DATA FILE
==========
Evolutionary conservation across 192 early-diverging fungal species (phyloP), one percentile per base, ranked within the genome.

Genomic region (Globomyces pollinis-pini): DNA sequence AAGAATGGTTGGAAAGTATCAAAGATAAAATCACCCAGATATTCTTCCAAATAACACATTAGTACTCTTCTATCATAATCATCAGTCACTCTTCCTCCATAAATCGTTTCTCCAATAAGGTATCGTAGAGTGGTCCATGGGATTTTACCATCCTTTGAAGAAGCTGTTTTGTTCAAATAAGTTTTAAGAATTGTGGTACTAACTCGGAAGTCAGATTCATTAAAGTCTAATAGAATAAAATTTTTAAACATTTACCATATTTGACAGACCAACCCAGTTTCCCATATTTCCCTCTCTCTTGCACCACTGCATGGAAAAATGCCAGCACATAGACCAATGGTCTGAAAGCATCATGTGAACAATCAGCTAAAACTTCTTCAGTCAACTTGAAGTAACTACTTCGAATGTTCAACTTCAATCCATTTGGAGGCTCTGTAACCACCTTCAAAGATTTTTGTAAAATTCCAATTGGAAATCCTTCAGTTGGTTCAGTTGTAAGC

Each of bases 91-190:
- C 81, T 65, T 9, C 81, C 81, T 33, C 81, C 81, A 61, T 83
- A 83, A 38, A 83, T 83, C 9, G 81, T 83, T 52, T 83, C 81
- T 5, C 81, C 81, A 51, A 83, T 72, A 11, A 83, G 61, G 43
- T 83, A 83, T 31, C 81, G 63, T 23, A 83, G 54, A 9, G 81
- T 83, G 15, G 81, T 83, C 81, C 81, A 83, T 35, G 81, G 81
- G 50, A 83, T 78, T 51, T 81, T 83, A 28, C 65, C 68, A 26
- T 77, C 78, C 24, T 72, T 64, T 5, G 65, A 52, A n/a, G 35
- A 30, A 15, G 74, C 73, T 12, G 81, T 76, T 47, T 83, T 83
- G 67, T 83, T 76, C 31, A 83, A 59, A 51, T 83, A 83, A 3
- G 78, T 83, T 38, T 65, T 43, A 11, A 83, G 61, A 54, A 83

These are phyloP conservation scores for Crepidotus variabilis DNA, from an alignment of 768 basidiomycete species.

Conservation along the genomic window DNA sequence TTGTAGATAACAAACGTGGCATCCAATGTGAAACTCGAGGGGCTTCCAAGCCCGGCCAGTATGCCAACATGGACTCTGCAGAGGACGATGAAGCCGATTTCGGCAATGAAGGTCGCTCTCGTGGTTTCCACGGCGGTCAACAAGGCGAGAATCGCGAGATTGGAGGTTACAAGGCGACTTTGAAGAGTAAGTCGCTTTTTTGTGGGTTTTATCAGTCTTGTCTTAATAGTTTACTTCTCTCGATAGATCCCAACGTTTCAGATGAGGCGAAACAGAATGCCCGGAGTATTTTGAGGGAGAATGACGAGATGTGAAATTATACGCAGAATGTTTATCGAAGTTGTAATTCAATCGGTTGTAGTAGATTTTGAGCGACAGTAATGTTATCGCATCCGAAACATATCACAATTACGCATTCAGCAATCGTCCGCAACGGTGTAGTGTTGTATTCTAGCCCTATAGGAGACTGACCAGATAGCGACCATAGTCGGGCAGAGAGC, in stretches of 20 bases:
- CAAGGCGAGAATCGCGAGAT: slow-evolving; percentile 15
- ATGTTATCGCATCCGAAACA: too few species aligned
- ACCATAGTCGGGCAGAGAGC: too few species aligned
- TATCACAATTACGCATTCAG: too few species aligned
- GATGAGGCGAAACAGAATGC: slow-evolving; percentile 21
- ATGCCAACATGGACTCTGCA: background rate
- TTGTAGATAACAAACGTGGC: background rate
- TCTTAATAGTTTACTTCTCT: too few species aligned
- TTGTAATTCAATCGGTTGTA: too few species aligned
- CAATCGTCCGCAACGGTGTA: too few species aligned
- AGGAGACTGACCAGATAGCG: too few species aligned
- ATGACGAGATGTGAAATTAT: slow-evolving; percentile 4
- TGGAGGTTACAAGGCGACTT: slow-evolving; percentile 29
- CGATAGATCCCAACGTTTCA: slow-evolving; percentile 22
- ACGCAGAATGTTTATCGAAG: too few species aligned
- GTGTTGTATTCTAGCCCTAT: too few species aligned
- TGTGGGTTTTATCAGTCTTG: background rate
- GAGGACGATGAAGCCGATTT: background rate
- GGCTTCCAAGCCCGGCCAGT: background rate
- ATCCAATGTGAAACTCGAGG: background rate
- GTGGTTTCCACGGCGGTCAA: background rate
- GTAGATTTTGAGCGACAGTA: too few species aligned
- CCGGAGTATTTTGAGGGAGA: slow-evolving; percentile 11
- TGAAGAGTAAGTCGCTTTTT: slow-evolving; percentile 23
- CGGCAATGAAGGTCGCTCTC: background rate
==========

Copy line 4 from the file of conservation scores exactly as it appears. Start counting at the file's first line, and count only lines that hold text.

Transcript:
- C 81, T 65, T 9, C 81, C 81, T 33, C 81, C 81, A 61, T 83